by Billy Corgan
My Rating: 1 out of 5 stars
Having risen to fame during the grunge era in the early nineties, Billy Corgan is among the most respected figures of the alternative rock world―a visionary artist who, more than a decade later, still commands a devoted following. Long admired for his evocative songwriting, Corgan embarks on a deeper exploration of literary terrain as a poet. Full of “the regretful melancholy of his music [and] the rhythmic, angular wordplay of his best Pumpkins lyrics” (Jeff Vrabel, Chicago Sun-Times), the poems in this collection form an imagistic journey through the intensely personal as Corgan throws into sharp relief issues of love, loss, identity, and loyalty. Crafted with a thoughtful and cadenced approach that shares the same allegiance to thunder and quiet found in his music, these writings further solidify Corgan’s place as the voice of a generation.
Billy Corgan was my hero in high school. I had every Smashing Pumpkins album, b-side, bootleg, poster, and magazine article imaginable. I attended every Pumpkins concert when they played in my area religiously. I loved them even more than I loved Jnco Jeans and Doc Martins.
Having said that, I didn’t hesitate to buy a copy of his poetry book as soon as it was released in 2004. I’m passionate about poetry, and I assumed that Corgan+Poetry would be an epic win. I remember the day I received it in the mail and opening the package with the excitement of a little kid at Disney World.
I immediately sat down and opened the book, thinking it was going to be one of the most magical collections of poetry ever conceived in the mind of man. I read each line of the first poem slowly as I tried to process the imagery. “Okay. It’s… abstract. But that’s awesome, right? These are the innermost thoughts of the man himself! I just need to be smart enough to understand his genius.”
I tried to read and process his poems more slowly, going back and reading lines over and over to myself, playing around with invisible punctuations and trying to shuffle through different tones and rhythm patterns in my mind so that the poems might read easier. As I got further along into the book, however, I found myself putting it down and taking long breaks from it. It sat on my table for many days, and every time I’d pick it up to resume reading, I’d sigh as if I were about to do an aggravating chore— right up there with washing the dishes or changing the cat litter box.
This was my first attempt at reading Blinking With Fists. Sadly, I couldn’t bring myself to finish it the first go round. I was bored with it, I had to force myself to get as far into the book as I did, which was about halfway through. It ended up sitting on my bookshelf for 14 years before I decided I would pick it up and give it another go.
Present day. I’m older and view the world from a slightly different perspective. Why not give the book another shot? I started at the beginning and told myself I would finish the book this time, no matter what.
It was painful. Very painful. I found myself stopping and counting how many pages I had left to get through, but somehow, after a week of walking away and forcing myself to come back, I finished reading every line of every poem. It is not something I will ever do again. Yes, it’s that bad. I’m so sorry, Billy! I tried!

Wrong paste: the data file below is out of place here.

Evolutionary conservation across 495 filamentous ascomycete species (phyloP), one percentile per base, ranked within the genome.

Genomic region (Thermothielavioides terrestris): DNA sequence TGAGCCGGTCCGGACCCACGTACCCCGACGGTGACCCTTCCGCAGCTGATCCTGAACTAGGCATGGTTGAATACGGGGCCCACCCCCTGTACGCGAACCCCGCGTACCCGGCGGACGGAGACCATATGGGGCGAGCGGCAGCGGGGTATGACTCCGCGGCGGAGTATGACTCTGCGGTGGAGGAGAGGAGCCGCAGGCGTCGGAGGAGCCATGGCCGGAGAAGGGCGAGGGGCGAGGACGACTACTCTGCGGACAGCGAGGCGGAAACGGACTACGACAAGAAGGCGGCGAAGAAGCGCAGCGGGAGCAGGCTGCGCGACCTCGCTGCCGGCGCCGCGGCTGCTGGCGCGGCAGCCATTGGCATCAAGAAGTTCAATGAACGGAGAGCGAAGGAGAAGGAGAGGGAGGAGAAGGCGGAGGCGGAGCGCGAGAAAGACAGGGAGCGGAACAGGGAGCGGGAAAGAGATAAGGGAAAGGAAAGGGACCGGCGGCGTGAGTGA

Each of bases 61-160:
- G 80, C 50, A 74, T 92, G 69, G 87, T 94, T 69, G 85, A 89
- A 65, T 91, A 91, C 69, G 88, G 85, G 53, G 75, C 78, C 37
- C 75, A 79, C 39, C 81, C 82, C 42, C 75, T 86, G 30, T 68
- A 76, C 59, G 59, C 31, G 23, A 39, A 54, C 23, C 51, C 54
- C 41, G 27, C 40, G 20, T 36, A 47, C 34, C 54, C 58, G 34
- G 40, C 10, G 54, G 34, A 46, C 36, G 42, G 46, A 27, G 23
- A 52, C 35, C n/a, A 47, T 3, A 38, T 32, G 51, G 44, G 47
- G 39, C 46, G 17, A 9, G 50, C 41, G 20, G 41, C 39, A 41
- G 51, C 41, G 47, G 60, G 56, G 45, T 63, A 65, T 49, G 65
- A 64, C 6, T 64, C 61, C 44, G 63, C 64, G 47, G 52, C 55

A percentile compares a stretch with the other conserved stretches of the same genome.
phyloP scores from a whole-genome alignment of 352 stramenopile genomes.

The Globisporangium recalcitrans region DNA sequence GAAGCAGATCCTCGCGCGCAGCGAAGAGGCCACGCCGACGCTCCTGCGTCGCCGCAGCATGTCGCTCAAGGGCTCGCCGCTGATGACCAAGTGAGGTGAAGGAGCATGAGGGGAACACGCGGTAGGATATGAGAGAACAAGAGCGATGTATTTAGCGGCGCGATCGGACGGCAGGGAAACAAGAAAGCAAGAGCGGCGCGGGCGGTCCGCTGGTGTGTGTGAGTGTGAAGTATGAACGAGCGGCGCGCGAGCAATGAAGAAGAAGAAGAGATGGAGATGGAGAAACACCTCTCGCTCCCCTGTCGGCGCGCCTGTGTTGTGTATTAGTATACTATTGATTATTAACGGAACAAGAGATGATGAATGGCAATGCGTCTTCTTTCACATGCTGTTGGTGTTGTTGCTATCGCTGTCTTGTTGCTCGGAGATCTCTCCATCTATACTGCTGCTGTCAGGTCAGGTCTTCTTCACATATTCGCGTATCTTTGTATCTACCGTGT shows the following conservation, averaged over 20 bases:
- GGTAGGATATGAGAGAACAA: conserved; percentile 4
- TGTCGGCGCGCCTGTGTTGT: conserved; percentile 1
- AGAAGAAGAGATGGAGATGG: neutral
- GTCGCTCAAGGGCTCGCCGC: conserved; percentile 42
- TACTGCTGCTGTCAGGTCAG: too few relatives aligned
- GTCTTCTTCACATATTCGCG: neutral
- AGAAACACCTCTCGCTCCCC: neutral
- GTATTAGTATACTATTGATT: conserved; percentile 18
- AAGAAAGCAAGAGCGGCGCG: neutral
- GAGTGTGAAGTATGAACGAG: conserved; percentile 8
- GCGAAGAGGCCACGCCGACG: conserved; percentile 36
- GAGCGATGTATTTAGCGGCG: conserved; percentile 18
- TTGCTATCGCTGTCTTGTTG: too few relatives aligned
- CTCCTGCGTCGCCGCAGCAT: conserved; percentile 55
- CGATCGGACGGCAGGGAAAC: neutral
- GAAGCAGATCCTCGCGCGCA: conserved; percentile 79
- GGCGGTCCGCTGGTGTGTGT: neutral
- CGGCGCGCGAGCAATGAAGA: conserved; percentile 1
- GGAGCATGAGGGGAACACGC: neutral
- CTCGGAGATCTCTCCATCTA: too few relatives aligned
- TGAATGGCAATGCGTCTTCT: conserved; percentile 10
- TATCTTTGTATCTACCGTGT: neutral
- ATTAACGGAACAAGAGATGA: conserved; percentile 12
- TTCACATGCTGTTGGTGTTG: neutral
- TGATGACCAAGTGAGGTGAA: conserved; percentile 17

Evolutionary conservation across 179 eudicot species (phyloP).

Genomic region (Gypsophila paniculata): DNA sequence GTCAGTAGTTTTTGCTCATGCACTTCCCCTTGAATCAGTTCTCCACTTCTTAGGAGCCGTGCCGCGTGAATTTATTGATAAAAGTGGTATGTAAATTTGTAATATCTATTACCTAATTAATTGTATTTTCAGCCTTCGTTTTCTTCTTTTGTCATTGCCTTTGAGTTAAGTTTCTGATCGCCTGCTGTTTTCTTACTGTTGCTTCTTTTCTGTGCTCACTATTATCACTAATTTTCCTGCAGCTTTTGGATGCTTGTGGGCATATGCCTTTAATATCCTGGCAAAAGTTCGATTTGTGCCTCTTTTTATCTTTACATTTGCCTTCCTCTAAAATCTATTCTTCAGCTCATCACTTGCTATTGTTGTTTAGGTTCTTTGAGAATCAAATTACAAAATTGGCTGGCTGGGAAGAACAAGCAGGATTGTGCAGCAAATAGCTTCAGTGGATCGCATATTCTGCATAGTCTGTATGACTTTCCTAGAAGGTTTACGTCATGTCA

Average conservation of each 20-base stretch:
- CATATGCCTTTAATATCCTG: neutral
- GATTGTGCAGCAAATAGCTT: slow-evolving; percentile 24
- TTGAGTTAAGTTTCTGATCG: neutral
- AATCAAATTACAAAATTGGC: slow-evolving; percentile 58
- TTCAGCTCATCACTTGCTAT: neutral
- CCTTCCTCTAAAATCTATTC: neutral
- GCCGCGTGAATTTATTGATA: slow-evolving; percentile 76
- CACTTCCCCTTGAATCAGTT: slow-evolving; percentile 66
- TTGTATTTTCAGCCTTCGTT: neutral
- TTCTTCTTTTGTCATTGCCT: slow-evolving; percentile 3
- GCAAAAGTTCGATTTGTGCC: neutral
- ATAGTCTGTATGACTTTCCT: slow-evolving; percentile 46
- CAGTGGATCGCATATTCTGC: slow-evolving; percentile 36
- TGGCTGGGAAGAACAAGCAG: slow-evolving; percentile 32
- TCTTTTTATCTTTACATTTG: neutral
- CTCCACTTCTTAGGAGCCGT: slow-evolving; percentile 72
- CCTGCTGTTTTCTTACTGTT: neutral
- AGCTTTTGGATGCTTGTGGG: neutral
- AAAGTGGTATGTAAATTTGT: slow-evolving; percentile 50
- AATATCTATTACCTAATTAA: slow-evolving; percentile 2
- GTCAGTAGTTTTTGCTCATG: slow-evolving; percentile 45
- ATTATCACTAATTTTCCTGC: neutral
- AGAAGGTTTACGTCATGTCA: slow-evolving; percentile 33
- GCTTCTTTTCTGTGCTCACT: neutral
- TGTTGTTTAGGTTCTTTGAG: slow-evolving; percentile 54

Feel and Flow of the Poetry:
The poems are long, cryptic, and confusing. There’s no nice way to say it. I felt like I would have fared better with these poems if I had some kind if magic Corgan decoder ring to decipher them. Symbolism and abstract imagery are wonderful features to incorporate into poetry, but Billy seemed to take it way too far. It is clear that his poems were not written with the intent of its readers to understand. They are written for him and him alone. His mind is surrounded by a wall of hieroglyphics that no one but him can translate. I am assuming he knew this to at least some degree but decided to publish them anyway because he knew they would sell regardless because of who he is. I could be wrong. What I can say for sure is that his lyric from the song Stumbline, “and nobody nowhere understands anything about me…” is right on the money with this book. Does that frustrate him? Or amuse him? It’s hard to tell.
I was only able to get through the poems by breaking the longer poems down into separate poems. I found plenty of one-liners within the poems that I loved and highlighted, but his poems as a whole did not transition well. It was like a bunch of random thoughts spilling out on paper, but never fitting together. Too much imagery that Jenga’d itself out of a poetic tower, only to fall onto the pages as piles of scattered debris.
To live in half-life is exactly as it sounds
half-taste, half-pain, half-dead
But wide awake
I know you can’t be erased
But I can try
I see myself in you and that is a dangerous thing.
One more tidbit I thought I pointed out that made me laugh: Billy once stated in an interview not too long ago that he had encountered a real shape-shifter. I read this line in one poem and it made me think of that and laugh:
To Strip skin off slow
Devoid of sex